- $39.95 / £30.00
- May 30, 1999
- 7.75 x 10 in.
- 21 tables 23 line illus.
Critics and defenders of multinational corporations often agree on at least one thing: that the activities of multinationals are creating an overwhelmingly powerful global market that is quickly rendering national borders obsolete. The authors of this book, however, argue that such expectations commonly rest on a myth. They examine key activities of multinational corporations in the United States, Japan, and Europe and explore the relationship between corporate behavior and national institutions and cultures. They demonstrate that the world’s leading multinationals continue to be shaped decisively by the policies and values of their home countries and that their core operations are not converging to create a seamless global market.
With a wealth of fresh evidence, the authors show that Japanese and German multinationals, in particular, remain only weakly committed to laissez-faire policy orientations and continue to exhibit strong allegiance to national goals in such areas as investment and employment. They also bring to light the consequences of enduring differences in government policies on, for example, industrial cartels, capital markets, and research and development.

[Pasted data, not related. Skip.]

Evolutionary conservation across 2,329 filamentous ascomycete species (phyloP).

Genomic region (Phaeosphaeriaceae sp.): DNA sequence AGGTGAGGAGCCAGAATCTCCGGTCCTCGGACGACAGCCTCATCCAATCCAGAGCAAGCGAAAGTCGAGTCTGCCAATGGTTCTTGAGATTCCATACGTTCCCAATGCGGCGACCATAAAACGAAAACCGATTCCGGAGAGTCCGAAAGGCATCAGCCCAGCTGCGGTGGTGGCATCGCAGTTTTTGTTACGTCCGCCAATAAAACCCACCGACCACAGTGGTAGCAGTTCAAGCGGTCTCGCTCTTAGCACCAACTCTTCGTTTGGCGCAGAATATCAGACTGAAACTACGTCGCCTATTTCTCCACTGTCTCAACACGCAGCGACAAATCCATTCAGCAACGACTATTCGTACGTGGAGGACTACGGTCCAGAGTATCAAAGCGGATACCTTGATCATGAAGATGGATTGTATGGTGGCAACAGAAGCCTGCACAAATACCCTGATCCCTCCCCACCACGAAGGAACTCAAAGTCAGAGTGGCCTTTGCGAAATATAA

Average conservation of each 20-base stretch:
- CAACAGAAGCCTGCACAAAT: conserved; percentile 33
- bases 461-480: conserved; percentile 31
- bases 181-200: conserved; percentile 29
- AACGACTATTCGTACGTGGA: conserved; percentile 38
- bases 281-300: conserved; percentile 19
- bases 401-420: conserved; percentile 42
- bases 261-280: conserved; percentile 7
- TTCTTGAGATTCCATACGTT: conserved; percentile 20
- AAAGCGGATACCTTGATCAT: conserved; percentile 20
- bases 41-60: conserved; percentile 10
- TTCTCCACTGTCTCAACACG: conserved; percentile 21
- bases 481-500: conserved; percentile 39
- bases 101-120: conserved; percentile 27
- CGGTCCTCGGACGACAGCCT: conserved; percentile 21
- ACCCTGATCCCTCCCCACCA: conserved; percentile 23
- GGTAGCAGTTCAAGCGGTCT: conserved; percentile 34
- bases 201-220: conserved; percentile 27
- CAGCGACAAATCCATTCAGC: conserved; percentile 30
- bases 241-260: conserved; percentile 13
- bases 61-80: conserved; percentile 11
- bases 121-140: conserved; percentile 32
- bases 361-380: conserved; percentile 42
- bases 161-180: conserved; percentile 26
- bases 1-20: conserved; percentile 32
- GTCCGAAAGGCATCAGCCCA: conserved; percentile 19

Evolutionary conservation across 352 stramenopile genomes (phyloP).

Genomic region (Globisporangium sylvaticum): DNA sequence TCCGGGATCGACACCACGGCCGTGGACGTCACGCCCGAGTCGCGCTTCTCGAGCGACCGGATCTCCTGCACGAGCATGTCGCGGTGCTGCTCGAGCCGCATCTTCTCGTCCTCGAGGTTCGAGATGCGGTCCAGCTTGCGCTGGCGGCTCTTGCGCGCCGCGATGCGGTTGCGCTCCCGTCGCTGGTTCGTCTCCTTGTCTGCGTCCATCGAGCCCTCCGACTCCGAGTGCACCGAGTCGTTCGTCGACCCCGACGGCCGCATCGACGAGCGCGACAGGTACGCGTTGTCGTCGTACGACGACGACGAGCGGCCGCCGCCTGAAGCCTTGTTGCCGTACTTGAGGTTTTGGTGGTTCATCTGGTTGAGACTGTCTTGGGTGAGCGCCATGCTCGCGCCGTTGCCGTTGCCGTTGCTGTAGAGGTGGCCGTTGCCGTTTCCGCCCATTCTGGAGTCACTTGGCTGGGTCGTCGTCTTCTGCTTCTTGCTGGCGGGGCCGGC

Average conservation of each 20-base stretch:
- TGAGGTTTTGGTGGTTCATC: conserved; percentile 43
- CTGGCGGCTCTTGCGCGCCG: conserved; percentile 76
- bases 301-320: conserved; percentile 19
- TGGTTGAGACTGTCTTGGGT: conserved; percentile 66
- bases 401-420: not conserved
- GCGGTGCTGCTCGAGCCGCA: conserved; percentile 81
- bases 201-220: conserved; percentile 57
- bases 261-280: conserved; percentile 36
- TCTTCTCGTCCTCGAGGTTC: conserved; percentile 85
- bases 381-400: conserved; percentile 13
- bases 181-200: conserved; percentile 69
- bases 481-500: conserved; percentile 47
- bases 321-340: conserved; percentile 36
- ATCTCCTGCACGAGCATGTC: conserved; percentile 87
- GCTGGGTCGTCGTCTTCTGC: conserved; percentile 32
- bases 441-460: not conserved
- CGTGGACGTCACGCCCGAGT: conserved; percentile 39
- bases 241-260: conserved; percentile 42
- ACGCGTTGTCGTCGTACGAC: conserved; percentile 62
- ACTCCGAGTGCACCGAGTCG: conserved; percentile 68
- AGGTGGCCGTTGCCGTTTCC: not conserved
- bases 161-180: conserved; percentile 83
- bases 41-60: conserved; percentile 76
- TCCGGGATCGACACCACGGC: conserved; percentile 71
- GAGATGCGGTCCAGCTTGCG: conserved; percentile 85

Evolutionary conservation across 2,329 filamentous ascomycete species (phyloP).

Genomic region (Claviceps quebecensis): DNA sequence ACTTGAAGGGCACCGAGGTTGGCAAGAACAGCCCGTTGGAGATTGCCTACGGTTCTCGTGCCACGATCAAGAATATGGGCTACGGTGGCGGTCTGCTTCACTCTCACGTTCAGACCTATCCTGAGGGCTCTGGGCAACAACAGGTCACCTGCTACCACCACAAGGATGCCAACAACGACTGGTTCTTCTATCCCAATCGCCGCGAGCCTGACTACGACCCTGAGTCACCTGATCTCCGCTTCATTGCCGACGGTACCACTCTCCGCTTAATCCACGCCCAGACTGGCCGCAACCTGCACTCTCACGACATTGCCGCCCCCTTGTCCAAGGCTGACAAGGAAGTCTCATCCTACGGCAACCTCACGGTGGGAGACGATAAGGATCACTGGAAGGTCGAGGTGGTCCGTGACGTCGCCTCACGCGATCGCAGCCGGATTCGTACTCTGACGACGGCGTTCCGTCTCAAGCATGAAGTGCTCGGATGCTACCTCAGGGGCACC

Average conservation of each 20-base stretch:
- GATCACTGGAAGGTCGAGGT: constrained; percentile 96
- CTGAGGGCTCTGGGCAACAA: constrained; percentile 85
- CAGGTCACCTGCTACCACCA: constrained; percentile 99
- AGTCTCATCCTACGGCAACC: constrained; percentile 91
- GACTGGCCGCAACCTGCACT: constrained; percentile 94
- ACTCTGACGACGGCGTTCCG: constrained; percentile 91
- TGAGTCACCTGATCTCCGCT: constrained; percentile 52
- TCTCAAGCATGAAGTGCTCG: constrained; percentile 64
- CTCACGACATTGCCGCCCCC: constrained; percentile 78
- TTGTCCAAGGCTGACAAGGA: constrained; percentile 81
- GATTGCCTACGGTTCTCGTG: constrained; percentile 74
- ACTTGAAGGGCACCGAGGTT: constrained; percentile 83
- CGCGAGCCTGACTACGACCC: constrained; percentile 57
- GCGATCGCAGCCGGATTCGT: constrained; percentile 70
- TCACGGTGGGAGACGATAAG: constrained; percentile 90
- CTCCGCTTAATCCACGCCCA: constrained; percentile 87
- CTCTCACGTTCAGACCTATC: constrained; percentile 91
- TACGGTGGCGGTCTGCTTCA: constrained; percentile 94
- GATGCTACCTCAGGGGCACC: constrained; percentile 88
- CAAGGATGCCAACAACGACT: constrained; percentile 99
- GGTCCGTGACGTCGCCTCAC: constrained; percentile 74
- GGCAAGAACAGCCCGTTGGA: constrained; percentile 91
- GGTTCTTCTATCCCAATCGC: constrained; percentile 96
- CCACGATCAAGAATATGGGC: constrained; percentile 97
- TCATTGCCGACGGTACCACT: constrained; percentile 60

The authors agree that the world economy is becoming more complex and integrated as overt barriers to trade and investment fall away. But they conclude that the extent of this integration is decisively limited by structural divergence at the level of the firm. The book will be essential reading for those seeking to understand the growing interdependence of still-distinctive industrial societies and the wellsprings of the true global economy.